Power behind the design
When Scandinavian elegance meets dynamism, the result is the new Volvo new S60. Volvo Cars senior vice president of design, Robin Page, explains how he and his team designed a car that celebrates the joy of driving.
Robin Page (left), Volvo Cars’ senior vice president of design, explains the fine details of the new S60
“The new S60 is a car that celebrates the joy of driving in a uniquely Scandinavian way,” says Robin Page, Volvo Cars’ senior vice president of design. “It’s fun to drive and looks confident and playful without being aggressive.”
Visually, the new S60 is the latest take on Volvo Cars’ confident, uncluttered design language, first introduced in the XC90 SUV. The new S60 is the most dynamic expression of this design language.
“The new S60 is a beautifully balanced car,” says Robin. “It’s got comfort, sophistication, power and driver appeal, and that’s exactly the message we have tried to convey with the car’s design.”
Great design starts with the right foundations, and the new S60 is built on Volvo Cars’ Scalable Product Architecture (SPA) platform, which also underpins the XC60, S90, V90 and XC90. It’s a platform that was engineered in close collaboration between the design and engineering departments at Volvo Cars. And, as Robin points out, that is not always the case with car companies. “Designers often have to work with platforms that don’t optimise design. You can go back and forth, wasting so much time, and the result is always compromised. A car that looks disjointed. That’s why the platform is crucial to good design.”
When it comes to the design of the new S60, Robin says that the distance between the windscreen pillar and the centre of the front wheel is crucial: “We’ve pushed the front wheel further away from the windscreen. This creates a long bonnet that gives a real muscularity and power to the design. And then there are ‘muscles’ over the front and rear wheels that add strength and help achieve the right stance.”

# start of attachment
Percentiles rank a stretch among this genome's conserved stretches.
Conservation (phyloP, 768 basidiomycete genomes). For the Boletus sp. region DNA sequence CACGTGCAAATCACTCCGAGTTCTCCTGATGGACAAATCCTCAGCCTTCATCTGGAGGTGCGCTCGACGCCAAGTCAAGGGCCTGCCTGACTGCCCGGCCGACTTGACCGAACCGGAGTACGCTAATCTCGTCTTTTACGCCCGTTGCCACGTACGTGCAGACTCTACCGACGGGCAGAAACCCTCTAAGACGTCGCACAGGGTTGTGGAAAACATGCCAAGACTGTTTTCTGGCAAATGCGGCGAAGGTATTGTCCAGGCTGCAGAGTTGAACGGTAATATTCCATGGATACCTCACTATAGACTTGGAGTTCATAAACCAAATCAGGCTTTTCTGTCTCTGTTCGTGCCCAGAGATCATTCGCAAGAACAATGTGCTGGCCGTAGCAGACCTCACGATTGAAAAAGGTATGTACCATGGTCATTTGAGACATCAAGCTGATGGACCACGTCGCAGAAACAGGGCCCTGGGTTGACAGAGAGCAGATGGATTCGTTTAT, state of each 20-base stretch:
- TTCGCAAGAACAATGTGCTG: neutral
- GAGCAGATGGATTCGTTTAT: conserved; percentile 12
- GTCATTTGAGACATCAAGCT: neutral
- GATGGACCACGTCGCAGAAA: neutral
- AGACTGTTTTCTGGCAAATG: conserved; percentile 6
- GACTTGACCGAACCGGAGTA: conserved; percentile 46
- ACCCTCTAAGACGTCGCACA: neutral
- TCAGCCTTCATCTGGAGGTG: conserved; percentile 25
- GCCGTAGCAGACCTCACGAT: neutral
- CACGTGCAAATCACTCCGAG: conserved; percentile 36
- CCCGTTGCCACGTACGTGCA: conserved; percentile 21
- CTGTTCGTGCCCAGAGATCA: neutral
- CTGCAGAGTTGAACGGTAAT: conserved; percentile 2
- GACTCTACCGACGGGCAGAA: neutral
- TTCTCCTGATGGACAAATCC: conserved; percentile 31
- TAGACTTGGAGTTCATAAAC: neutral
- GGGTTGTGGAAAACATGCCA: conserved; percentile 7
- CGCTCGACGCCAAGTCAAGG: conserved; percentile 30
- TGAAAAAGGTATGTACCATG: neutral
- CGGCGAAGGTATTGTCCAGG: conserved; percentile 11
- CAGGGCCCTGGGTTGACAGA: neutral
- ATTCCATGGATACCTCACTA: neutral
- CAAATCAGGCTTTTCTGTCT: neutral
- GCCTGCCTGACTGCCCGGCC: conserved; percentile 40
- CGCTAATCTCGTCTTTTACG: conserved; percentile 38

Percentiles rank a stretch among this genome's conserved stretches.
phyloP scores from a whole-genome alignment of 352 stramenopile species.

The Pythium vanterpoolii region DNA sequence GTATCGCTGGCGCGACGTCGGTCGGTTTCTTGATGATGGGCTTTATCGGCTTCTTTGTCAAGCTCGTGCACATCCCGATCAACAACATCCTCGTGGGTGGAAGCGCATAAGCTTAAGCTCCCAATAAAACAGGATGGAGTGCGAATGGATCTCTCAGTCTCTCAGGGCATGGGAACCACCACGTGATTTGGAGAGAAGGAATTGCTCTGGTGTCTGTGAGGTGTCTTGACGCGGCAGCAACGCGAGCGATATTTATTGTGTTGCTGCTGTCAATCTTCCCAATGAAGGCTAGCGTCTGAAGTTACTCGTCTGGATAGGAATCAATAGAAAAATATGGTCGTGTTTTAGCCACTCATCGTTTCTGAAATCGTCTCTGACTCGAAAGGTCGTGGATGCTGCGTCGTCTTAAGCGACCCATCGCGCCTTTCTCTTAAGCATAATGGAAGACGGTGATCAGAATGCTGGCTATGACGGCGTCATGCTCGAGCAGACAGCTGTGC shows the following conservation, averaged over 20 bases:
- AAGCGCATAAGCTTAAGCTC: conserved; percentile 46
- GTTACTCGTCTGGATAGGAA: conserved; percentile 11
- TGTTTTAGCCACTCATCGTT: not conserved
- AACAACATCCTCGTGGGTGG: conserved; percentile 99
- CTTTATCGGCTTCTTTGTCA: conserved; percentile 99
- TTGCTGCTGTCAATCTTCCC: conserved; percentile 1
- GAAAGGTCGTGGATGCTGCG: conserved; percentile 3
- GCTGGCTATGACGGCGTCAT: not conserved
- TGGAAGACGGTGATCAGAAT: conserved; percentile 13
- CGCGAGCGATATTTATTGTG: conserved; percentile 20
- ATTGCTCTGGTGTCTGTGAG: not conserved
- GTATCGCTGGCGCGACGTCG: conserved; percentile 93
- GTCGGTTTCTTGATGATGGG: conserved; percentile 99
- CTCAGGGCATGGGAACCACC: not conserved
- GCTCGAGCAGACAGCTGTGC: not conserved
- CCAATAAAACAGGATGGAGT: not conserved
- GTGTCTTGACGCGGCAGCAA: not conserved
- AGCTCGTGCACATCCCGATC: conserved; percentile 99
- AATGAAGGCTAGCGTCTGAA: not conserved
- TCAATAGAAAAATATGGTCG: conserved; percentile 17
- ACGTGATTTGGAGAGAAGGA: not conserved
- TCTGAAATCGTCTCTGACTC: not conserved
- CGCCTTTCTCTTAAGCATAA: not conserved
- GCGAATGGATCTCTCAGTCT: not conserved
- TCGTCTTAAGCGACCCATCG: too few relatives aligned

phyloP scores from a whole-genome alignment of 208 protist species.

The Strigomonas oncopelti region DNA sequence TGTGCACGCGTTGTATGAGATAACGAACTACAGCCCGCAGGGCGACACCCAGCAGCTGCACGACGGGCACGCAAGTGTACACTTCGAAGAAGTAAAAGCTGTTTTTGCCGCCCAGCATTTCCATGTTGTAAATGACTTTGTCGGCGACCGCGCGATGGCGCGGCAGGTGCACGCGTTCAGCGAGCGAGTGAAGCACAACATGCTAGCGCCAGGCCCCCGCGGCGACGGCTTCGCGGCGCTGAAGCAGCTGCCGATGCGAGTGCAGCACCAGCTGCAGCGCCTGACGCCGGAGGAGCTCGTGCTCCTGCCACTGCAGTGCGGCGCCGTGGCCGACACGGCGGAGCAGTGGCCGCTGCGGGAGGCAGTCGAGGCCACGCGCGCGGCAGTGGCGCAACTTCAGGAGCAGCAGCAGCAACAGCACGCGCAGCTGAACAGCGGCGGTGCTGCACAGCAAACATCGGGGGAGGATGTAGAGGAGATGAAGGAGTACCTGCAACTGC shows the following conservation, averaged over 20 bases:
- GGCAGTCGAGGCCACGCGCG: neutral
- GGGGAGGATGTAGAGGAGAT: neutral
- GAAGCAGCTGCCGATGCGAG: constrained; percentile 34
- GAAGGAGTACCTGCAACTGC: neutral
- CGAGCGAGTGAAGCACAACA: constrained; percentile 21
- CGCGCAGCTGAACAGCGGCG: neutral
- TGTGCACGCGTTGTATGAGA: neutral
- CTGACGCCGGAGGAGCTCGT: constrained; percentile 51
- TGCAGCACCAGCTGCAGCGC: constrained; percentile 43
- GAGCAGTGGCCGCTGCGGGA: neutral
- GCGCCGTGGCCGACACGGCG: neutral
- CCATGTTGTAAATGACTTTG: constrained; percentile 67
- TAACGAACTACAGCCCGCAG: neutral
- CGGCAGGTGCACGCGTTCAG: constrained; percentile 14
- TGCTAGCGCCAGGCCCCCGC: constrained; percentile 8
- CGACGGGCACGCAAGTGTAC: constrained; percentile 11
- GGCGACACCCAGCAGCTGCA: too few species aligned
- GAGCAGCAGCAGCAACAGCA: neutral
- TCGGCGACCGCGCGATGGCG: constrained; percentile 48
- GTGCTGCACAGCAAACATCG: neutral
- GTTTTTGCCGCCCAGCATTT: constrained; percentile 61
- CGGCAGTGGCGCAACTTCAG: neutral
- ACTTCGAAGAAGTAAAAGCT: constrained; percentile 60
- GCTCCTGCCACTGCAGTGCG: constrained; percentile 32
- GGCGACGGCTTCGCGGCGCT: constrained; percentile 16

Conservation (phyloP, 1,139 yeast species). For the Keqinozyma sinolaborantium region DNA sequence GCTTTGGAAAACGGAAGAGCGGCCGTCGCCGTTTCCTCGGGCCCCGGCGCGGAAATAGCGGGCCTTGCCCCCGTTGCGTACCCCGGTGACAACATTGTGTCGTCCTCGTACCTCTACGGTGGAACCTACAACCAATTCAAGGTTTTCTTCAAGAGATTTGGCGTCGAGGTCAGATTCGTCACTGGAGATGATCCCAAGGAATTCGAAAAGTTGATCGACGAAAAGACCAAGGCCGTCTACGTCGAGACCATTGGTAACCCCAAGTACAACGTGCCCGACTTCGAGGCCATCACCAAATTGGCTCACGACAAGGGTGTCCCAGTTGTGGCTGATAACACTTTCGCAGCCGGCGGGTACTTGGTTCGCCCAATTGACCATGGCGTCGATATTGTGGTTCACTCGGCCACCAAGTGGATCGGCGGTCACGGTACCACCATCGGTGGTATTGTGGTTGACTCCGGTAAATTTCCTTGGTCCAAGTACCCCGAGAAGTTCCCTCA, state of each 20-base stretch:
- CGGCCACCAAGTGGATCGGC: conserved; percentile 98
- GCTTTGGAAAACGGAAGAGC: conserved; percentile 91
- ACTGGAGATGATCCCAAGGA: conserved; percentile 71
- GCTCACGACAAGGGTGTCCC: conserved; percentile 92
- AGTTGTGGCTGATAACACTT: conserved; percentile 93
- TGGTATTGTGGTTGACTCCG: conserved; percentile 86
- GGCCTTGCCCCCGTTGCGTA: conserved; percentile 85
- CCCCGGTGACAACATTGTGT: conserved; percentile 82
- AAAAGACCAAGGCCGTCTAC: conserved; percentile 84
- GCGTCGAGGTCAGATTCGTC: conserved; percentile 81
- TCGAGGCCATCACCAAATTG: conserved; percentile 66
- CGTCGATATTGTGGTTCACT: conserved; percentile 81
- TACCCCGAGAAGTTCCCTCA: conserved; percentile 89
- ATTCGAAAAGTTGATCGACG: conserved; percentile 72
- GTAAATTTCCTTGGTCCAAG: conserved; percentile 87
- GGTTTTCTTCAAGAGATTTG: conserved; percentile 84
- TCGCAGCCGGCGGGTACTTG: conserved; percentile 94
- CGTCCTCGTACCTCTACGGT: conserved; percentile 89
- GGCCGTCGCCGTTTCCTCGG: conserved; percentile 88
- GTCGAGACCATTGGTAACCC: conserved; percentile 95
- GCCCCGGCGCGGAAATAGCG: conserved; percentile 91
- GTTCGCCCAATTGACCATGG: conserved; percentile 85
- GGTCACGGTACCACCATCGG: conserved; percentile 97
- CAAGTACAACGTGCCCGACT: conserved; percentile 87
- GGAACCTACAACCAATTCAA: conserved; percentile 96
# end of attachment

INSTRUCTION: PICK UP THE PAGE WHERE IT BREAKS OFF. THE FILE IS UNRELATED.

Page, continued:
Stance is crucial for all cars, says Robin, but especially those with a dynamic appeal. And the new S60 definitely has it. It is a car that sits on its heels, hunkered down tight to the tarmac, a look that makes its performance intent even more clear.
The front of the car is deep and “pulled forward”, and there’s a discreet but pronounced power bulge on the bonnet – both of which hint at the car’s performance. Curved ‘hips’ above the rear wheels are another expression of the car’s athleticism, say Robin.
The face of the new S60 is clearly evolved from that of the new Volvo Cars design language. “It’s very distinctive,” says Robin. “It’s become the face of Volvo Cars. But it’s lower on the new S60, more dynamic.” The T-shaped light signature in the headlights is another characteristic of contemporary Volvo cars, and on the new S60 it extends beyond the main part of the headlight, emphasising the car’s width and dynamism.
At the rear, the boot edge has a distinct ‘kick’. “It has an athletic look and helps the aerodynamics,” explains Robin. “Note the lack of brightwork – such as chrome – on the tail. When it comes to trim, less is more for Volvo Cars.”
Combining the restraint and elegance of modern Scandinavian design with a dynamic edge is what gives the new S60 its unique character, says Robin. “There’s a powerful tension, but the design is minimalist. Some rival cars have busy and complicated surfacing. Ours is simple and sculptural. That’s the purity of Scandinavian design – it’s really important to Volvo Cars.”
Alchemy of leather
For more than thirty years, the interiors of Volvo cars have been graced with the finest leather from Bridge of Weir Leather Company in Scotland. Because behind every luxurious piece of Bridge of Weir leather, you’ll find over a century’s worth of craftsmanship, knowledge and expertise. In fact, many consider it to be the finest automotive leather in the world. Well, why else would it be in your Volvo?
The race to the horizon
The fascinating background and history of the Volvo Ocean Race have turned it into one of the best-known and toughest endurance races in the sporting calendar. For four and a half decades, participants have challenging themselves and each other as they sail its course. In this article, we will trace the race back to its beginning - and beyond, looking at the developments that shaped modern sea travel and made it possible in the first place. We trace the history of the race all the way back to the opening of the Panama and Suez canals, and then how - decades later - Robin Knox-Johnson became the first man to sail single-handedly round the planet. We then describe the foundation of the race in the 70s, and the developments that turned it into the event we know today - with its cutting-edge boats, teams of world champion sailors and non-stop coverage.
The beauty of the road
In western Norway, human ingenuity and nature at its most dramatic have combined to create some of the most challenging and exciting roads in the world. We took the new S60 to meet them.